By Gerard Gough

MISSIO’s Diocesan Director for Galloway Diocese, Fr Martin Chambers, has assured the people of Ecuador that Scots will endeavour to support them spiritually and financially after an earthquake measuring 7.8 on the Richter Scale struck the country’s Pacific coast on Saturday April 16.

At least 413 people are thought to have died and more than 2500 people are said to have been injured, while the cost of rebuilding in the country—most notably in the towns of Pedernales and Portoviejo, close to the epicentre of the quake—is likely to be billions of dollars. The dead include 33-year-old Derry woman, Sister Clare Theresa Crockett, a nun with the Servant Sisters of the Home of the Mother who taught 400 children in the Colegio Sagrada Familia School.

Ecuadorian President Rafael Correa has been to the worst-affected region and described the natural disaster as the ‘worst tragedy to hit Ecuador in the past seven decades.’ Western Ecuador was then hit by a number of strong aftershocks on Monday April 18, the largest of which measured magnitude 5.1.

Speaking after the quake struck, Fr Chambers—who spent five years as a missionary priest (above) in Nueva Prosperina, Guayaquil, in the south west of the country—assured the Ecuadorean people that prayers were being offered for them.

“After the news of the earthquake that has affected Ecuador, we are united in prayer,” Fr Chambers said. “Ecuador and Scotland are friends, united in prayer and in hope.”

Fr Chambers went on to describe the situation in his missionary diocese and explained how one of his former parishioners is embarking upon his own personal mission to help those in need.

“In Guayaquil one man died when a flyover collapsed in the centre of the city,” Fr Chambers. “Roads throughout the country are cut off especially in the affected area. In Nueva Prosperina, there is no electricity, water has been cut off, shops are closed and there is restriction on movement. People need food, water and clothing.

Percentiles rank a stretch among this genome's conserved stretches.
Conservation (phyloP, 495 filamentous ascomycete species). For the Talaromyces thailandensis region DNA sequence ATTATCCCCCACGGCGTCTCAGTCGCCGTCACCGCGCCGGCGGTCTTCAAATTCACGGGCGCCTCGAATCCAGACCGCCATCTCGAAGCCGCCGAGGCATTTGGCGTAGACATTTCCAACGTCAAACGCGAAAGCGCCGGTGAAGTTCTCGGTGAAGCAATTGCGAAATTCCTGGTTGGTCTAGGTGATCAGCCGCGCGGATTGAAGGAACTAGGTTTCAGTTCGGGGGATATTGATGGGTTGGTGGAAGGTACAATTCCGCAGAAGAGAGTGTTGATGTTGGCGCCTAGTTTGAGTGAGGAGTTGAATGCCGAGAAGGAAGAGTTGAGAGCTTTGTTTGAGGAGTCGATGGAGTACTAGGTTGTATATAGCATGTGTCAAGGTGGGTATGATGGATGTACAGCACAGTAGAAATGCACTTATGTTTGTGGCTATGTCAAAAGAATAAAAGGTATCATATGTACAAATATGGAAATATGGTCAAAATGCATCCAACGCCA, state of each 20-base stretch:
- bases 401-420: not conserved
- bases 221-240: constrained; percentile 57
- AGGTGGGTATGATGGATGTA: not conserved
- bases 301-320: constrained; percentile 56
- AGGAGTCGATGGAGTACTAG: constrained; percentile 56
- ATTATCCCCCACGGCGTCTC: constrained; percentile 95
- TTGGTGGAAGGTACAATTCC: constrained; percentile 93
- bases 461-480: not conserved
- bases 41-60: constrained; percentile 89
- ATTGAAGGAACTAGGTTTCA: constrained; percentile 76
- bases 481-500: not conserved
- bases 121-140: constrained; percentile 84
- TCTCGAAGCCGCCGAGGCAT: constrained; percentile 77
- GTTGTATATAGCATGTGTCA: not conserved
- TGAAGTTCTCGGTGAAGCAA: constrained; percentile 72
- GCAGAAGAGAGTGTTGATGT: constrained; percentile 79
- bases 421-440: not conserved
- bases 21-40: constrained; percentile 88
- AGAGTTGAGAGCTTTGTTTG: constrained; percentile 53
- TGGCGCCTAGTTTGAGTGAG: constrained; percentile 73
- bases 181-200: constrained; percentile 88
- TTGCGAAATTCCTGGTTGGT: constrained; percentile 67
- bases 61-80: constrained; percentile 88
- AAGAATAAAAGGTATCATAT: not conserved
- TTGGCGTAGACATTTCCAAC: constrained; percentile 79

“During my time in the country, there was a 7.1 magnitude earthquake and although the epicentre of that was some 300km north, in Guayaquil, buildings shook quite badly. It felt like the whole house was in a washing machine when it happened, it was shaking violently, with books flying off bookshelves, crockery smashing and such like.

“One of my former parishioners, Tito Misionero, who is one of the most inspiring people I have ever met, told me an inspiring story. In the midst of tragedy, he and some friends are travelling to the affected by the earthquake to visit orphanages and offer support and comfort for the children who are living through fear. He wants to give them strategies to overcome the pain. And to do this he will have to take leave from his job and that will cost him money.

Closer to home, a group of pupils formerly of St Joseph’s Academy in Kilmarnock, led by Heather O’Rourke—who have twice been to Nueva Prosperina—have set up a Justgiving page to raise money for the people have been affected by the earthquake, which has already raised in excess of £1000.

“Adela, the headteacher of the Sagrada Familia School in Guayaquil, has headed north to the affected area to see how we—in Scotland—can get financial help direct to those who need it most,” Fr Chambers said. “The Justgiving page set up by Heather and former pupils of St Joseph’s Academy, Kilmarnock, will be a great help in that regard. It has raised more than £1000 already, which is fantastic.”

—To donate to the Justgiving page visit:

—Anyone wishing to donate money to assist the people of Ecuador via Missio Scotland can do so via phone, e-mail, our Facebook or website